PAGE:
On May 8,1855, in the days before there were any bridges across the wide Missouri, a surveyor named Charles Manners and two teams of eight surveyors under contract to the US government crossed the already fabled and still untamed river in a canoe piloted by a local Native American tribal member. It took them several trips back and forth across the river to move the entire team and all their gear. On the last trip the canoe almost swamped and sank because it was overloaded down to the gunnels with a cast iron monument that weighed between five hundred and six hundred pounds. The surveyors noted in their records that only the considerable paddling skills of their Indian canoeist kept them from sinking.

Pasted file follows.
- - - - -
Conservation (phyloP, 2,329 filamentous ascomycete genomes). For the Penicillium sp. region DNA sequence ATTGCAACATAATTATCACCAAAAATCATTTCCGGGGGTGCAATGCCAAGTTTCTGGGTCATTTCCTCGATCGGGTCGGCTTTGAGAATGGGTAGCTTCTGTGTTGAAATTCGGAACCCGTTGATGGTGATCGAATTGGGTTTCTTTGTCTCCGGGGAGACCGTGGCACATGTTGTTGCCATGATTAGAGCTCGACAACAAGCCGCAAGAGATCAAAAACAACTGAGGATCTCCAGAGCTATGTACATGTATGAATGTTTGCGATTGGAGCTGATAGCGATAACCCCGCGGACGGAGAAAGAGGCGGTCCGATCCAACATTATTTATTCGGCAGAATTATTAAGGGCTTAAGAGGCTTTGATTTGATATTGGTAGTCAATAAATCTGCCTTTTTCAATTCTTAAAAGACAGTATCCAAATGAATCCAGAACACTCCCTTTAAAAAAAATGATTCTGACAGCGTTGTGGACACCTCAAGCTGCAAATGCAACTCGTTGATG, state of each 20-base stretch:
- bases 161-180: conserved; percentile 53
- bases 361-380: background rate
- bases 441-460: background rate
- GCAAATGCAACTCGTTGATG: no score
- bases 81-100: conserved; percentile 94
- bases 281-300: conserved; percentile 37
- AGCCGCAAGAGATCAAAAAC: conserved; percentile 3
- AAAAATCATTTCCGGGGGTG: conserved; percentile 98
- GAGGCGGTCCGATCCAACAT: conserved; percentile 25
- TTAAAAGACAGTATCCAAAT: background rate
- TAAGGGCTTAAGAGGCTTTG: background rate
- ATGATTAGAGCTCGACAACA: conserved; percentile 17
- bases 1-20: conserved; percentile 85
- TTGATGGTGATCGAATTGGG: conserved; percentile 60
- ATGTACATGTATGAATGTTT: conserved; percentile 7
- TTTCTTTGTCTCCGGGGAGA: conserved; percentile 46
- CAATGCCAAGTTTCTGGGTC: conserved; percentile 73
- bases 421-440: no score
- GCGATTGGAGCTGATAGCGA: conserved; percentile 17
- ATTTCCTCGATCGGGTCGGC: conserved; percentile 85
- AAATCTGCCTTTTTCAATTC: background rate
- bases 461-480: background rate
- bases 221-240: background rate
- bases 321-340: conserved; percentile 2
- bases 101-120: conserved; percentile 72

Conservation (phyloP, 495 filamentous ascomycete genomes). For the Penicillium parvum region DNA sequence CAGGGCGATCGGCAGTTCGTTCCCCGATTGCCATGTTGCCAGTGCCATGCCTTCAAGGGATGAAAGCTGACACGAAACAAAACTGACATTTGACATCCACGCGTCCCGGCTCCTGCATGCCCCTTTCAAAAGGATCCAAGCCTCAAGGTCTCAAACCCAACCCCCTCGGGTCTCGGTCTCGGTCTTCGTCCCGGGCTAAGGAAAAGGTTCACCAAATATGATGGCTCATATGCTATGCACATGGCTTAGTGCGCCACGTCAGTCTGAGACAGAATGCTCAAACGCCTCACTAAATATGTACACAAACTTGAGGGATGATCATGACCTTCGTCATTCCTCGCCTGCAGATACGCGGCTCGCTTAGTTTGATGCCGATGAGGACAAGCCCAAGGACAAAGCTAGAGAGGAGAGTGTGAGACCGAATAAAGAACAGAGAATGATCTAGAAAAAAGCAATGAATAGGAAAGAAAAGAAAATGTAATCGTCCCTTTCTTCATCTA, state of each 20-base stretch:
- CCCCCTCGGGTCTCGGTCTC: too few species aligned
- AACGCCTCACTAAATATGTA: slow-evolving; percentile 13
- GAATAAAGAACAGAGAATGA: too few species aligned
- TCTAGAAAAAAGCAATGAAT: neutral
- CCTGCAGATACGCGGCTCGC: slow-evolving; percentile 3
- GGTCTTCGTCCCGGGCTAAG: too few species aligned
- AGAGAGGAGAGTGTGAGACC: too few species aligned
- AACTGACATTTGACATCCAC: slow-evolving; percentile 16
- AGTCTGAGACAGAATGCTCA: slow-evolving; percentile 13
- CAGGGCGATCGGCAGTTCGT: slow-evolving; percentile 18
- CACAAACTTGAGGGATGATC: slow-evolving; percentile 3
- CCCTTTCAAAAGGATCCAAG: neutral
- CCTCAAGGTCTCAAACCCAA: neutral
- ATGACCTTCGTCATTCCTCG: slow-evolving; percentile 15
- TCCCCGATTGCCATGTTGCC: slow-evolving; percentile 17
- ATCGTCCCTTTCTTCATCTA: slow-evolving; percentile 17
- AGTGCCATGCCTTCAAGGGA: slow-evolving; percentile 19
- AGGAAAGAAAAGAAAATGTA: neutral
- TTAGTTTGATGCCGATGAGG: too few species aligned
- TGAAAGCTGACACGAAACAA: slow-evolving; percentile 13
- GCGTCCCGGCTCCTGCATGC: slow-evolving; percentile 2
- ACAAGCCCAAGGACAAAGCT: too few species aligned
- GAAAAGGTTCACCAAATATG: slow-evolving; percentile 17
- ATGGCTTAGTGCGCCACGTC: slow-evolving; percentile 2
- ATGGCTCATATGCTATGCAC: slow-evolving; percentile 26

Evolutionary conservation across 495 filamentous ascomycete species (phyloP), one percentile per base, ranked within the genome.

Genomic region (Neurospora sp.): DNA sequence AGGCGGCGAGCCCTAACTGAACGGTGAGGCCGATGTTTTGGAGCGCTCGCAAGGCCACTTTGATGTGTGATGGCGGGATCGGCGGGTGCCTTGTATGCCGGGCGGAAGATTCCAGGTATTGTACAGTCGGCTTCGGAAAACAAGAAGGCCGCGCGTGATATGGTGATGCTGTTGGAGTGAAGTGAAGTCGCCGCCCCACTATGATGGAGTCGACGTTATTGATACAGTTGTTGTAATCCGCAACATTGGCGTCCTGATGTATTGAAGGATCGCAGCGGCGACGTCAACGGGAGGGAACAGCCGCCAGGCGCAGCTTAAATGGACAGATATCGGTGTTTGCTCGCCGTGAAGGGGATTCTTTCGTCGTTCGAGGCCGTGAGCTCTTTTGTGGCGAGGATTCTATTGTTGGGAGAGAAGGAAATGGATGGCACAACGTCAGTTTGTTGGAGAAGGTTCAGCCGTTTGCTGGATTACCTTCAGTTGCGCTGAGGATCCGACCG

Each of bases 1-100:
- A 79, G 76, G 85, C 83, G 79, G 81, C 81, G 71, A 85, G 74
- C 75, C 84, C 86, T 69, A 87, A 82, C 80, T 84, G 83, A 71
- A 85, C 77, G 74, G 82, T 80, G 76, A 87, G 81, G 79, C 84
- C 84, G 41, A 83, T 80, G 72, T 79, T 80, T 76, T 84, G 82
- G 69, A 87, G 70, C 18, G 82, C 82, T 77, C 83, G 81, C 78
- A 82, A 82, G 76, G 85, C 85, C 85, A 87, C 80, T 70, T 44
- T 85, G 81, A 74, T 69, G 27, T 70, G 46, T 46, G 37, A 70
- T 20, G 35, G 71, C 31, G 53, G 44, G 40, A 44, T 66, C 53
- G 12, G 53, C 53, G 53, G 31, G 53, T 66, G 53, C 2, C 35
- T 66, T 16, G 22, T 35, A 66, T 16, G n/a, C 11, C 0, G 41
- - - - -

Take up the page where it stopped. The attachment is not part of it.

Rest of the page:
Once the survey team and their gear were safely on the west side of the Missouri, they hauled the iron marker to a high bluff overlooking the river valley. After some searching they found a wooden post overgrown with weeds that had been erected the previous year to mark the place where the fortieth parallel of latitude intersects the Missouri.